A Wrinkle in Time saved me because it so captured the grief and sense of isolation I felt as a child. I was 8 years old when it came out, in third grade, and I believed in it–in the plot, the people and the emotional truth of their experience. This place was never a good match for me, but the book greatly diminished my sense of isolation as great books have done ever since. I must have read it a dozen times.”

From: http://www.nytimes.com/2012/11/25/books/review/anne-lamott-by-the-book.html?ref=books&_r=0

For those interested in learning more, the best website is
http://www.madeleinelengle.com/
where you can find Twitter and Facebook feeds, and a blog with unique and informative posts.

By the way, the day I found a hardcover copy of Wrinkle signed “Tesser well!” by the author was one of the most eerily joyful days of my life, as if I had connected with a writer whose books had helped me and whose words on writing always inspire me to just do it…or as Yoda would say, “Do or do not. There is no try.” And so now I’m doing just that. Thank you, Madeleine, for your honest revelations about the writing life but also thank you for writing, your contributions to your family, community, and the world at large. I look forward to meeting you one day when time has wrinkled for me and I’m no longer bound by chronos time but exist in complete kairos time.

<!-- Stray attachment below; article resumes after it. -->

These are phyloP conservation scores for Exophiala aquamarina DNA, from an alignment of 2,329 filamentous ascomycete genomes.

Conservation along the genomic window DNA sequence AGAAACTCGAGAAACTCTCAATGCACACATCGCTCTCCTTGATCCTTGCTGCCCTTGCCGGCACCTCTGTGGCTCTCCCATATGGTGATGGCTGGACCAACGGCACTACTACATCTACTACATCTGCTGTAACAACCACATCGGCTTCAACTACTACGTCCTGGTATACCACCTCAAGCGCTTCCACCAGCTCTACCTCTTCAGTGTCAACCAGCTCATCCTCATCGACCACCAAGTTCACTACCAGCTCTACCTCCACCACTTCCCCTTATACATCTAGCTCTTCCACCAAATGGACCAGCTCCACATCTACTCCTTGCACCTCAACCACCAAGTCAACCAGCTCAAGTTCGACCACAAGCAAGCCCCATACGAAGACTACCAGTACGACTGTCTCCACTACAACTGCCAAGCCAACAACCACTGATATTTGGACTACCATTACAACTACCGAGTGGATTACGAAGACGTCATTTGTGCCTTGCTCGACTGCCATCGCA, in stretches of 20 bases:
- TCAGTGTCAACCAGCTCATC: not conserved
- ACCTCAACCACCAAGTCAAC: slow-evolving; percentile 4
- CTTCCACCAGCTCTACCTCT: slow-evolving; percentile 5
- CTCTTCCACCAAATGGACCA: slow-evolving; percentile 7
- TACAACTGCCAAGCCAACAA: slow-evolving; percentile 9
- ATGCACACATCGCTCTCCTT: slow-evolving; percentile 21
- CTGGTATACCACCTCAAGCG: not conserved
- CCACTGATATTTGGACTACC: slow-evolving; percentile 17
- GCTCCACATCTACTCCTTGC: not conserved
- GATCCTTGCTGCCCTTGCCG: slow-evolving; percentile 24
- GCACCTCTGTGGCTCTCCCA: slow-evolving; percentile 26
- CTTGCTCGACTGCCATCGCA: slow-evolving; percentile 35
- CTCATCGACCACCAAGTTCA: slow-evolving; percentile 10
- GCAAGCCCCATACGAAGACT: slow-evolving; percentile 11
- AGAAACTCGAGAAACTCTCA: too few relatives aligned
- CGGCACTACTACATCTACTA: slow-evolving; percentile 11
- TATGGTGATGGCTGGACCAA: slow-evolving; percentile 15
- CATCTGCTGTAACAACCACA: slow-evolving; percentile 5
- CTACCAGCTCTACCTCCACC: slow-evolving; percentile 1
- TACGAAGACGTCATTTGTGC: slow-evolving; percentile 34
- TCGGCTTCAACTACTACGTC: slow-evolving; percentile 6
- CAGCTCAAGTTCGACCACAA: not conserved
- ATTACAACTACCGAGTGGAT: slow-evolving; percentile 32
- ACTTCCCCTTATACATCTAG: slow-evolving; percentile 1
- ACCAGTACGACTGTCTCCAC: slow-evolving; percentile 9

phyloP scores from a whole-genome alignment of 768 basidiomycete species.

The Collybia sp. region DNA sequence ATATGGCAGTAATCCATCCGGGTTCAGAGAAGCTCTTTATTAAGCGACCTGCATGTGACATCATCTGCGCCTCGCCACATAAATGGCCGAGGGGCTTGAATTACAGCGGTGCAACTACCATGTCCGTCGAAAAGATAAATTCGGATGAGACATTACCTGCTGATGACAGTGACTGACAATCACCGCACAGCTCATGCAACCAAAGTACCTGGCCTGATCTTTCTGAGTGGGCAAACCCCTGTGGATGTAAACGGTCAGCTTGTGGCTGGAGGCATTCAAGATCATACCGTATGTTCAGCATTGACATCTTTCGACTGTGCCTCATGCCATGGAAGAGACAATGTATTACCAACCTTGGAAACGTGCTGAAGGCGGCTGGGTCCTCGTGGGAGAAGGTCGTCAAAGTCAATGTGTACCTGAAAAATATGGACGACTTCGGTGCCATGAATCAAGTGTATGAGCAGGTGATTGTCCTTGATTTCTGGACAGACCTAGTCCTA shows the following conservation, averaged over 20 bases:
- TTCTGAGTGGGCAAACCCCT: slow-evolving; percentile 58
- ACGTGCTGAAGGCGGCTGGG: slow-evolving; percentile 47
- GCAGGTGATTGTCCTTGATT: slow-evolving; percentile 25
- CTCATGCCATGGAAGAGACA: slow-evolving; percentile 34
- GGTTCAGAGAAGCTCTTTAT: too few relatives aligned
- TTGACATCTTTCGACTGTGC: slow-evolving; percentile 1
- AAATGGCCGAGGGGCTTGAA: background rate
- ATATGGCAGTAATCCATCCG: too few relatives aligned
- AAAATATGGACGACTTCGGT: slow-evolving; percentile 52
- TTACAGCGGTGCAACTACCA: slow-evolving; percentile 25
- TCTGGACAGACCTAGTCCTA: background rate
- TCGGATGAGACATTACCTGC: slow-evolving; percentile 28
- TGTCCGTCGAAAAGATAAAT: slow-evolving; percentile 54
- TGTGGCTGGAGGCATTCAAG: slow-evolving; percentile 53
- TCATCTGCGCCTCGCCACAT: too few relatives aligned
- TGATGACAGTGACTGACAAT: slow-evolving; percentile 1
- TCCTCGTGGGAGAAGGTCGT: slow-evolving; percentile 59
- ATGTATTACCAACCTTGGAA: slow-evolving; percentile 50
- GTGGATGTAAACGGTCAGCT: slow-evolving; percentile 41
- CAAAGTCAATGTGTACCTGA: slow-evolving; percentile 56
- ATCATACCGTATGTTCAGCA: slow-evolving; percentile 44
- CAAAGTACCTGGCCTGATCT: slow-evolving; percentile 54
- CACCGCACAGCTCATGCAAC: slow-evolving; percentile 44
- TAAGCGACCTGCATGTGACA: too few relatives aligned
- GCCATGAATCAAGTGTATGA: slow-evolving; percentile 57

P.S. I find it interesting that today is also C.S. Lewis’ birthday as well, another favorite author…“Coincidence? I think not!”

Join Me in Glad Adoration

Thanks to the encouragement of readers of this blog—and you know who you are!—I am rebooting my writing here as of this present moment. It has not been for lack of desire or material that the page has lain fallow. I am grateful anyone would even come back to check and see if there was any activity as sporadic as it’s been since the blog first appeared five years ago, especially during the past two and a half years, which have been especially turbulent for our family.